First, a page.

As we worked together I could see that Jane’s emotional and mental state was improving but I wanted her to be able to use digital as something more than just an on-line job-centre. I was especially concerned that if she wasn’t able to find work quickly, that she might think the whole thing was pointless and fall back in to her depressed state. Like many people Jane was, perhaps understandably, wary of social media and on-line transacting. I showed her how to stay safe on-line, how to maintain privacy and secure personal details and was able to demonstrate to her some of the potential advantages of purchasing online, paperless billing, booking appointments and so on. While she was not obliged to use all these facilities, having the knowledge and confidence to use them safely and securely was another step in building Jane’s digital confidence and, by extension, feeling more confident and empowered generally.

Jane was by now pretty self-sufficient digitally, what she didn’t know she now had the skills to problem solve for herself and she would no longer need my input. However, before we ended our sessions together I really wanted Jane to at least look at and consider engaging with social media. Social media generally, and Facebook in particular, has, perhaps with some justification, a bit of a bad press these days, which is something of a put-off for many people. Like many people Jane had a Facebook account but never used it or engaged with it. I wanted to show Jane that if she did not feel comfortable posting or engaging with others via social media that is absolutely fine, you don’t have to, but that there is a wealth of benefits available from just looking. We focussed on the many groups and pages that provide job opportunities. These are local and much more focussed than the national agency sites. Very often potential employers in these groups will be more open and willing to take on people without traditional qualifications or experience. The other aspect of social media I felt would benefit Jane was the potential to connect with, at any level, people and groups who had similar experiences and could offer support. Jane was surprised to find a range of people and organisations whose experiences mirrored hers. Simply reading their stories made her realise that she was not alone on her journey, there were others who had been through similar problems and come out the other side to lead happy and fulfilled lives; if they could do it so could she! Even if Jane never looked on social media again, she would always know that she was not alone, and she could and would succeed.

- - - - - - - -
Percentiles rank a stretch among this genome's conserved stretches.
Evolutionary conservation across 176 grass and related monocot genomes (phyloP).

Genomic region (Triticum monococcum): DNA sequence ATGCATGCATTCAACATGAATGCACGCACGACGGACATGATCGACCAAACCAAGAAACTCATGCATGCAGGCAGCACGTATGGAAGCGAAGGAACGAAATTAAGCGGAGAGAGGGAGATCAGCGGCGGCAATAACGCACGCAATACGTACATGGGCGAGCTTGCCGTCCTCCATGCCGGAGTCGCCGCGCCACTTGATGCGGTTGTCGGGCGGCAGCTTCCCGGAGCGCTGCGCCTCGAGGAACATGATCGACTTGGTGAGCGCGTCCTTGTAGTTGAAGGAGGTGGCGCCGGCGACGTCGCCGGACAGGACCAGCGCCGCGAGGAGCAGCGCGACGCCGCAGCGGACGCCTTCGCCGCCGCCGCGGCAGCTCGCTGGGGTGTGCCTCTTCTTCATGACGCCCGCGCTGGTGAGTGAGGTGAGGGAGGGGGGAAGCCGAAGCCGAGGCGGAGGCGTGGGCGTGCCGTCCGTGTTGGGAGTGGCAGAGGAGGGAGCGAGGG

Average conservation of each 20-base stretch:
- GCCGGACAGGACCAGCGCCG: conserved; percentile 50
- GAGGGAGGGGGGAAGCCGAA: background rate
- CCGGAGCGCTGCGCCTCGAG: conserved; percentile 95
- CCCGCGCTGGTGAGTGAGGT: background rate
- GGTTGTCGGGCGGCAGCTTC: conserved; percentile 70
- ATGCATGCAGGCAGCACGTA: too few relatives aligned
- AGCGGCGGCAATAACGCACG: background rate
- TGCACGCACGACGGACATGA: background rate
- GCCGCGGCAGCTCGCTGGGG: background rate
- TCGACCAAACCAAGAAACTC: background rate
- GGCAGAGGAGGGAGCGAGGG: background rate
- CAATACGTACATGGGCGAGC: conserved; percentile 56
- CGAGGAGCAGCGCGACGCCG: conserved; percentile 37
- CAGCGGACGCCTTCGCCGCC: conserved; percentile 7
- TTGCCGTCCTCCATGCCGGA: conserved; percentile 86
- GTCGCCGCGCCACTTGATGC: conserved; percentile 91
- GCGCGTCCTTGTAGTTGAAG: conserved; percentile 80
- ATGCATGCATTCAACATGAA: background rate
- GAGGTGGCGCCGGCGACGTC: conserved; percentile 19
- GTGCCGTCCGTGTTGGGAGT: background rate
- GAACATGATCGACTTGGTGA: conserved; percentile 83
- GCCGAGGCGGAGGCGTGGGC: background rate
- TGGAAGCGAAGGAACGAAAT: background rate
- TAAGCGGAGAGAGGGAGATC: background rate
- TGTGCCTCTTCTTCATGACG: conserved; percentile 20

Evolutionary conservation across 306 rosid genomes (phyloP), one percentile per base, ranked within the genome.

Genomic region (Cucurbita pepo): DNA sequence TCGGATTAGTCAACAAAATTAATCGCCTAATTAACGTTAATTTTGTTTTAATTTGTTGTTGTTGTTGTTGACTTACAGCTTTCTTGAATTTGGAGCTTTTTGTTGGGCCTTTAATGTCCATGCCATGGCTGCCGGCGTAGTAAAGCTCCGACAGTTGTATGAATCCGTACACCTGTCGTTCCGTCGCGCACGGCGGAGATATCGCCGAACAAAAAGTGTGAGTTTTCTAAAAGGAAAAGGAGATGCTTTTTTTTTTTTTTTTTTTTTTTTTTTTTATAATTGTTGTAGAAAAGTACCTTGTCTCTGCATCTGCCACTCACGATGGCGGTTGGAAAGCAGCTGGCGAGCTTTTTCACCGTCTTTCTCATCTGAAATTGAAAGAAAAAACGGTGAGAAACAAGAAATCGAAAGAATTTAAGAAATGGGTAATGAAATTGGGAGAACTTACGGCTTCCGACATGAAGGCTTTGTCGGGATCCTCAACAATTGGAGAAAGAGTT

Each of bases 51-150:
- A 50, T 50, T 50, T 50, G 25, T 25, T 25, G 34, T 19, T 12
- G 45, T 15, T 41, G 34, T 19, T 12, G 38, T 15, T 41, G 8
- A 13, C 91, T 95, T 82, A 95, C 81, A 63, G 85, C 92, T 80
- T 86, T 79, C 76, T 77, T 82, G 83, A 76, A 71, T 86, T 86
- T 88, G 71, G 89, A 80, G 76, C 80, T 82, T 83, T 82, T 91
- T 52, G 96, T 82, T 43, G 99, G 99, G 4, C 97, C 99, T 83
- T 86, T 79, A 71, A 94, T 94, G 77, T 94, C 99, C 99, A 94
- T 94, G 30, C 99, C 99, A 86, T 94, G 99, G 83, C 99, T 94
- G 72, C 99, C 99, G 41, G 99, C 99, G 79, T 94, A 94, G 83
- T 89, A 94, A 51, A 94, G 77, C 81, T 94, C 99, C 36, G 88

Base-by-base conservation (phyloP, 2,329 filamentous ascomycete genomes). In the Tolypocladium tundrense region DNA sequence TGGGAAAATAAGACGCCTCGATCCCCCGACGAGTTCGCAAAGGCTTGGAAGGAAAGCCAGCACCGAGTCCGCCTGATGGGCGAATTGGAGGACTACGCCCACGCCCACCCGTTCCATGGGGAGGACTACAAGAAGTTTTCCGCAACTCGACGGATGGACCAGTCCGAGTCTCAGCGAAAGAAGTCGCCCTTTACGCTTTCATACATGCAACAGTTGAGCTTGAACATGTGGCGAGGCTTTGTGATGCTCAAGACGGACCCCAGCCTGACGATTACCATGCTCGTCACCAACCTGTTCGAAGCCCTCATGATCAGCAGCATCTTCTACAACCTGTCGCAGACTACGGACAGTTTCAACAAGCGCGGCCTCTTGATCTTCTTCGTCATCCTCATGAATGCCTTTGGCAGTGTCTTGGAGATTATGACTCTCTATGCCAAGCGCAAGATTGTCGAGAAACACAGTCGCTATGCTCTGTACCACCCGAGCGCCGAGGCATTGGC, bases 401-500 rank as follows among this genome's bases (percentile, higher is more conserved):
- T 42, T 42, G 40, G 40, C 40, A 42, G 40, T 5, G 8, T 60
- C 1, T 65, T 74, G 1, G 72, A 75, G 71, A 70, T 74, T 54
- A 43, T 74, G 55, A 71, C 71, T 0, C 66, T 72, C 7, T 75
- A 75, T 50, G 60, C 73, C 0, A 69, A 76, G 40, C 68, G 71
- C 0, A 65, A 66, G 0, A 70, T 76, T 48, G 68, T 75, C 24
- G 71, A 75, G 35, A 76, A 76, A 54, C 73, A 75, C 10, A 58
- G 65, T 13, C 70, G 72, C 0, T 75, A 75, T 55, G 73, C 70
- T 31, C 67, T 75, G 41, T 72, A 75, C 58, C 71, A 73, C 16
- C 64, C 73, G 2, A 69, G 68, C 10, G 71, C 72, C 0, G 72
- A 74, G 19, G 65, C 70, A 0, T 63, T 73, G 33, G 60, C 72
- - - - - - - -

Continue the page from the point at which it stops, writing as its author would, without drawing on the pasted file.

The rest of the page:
This was the last one-to-one session I had with Jane, but I contacted her a few weeks later to see how things were going. She told me she had had an interview but had not got the job and was feeling a bit down about it. When we are living it, it is often difficult to see how far we have come on our journey, so I reminded Jane how things had been when we started working together! She agreed she had come a long way. The distance Jane had travelled was obviously not all down to the digital support she received, clearly her own determination and resolve was what really made it happen, she just needed some guidance and support. Making sure that guidance and support was appropriate was also a joint effort. Without the relationship between Change Coach and Trainer we would be treading blindly, so it is really important that all elements of the support Positive People offers in co-ordinated and “joined-up”.

The last I heard of Jane her son had got his own place, she was house sitting her sister’s kittens, which were leaving a trail of destruction throughout the house….

……and had started her job chaperoning children on the school bus mornings and afternoons.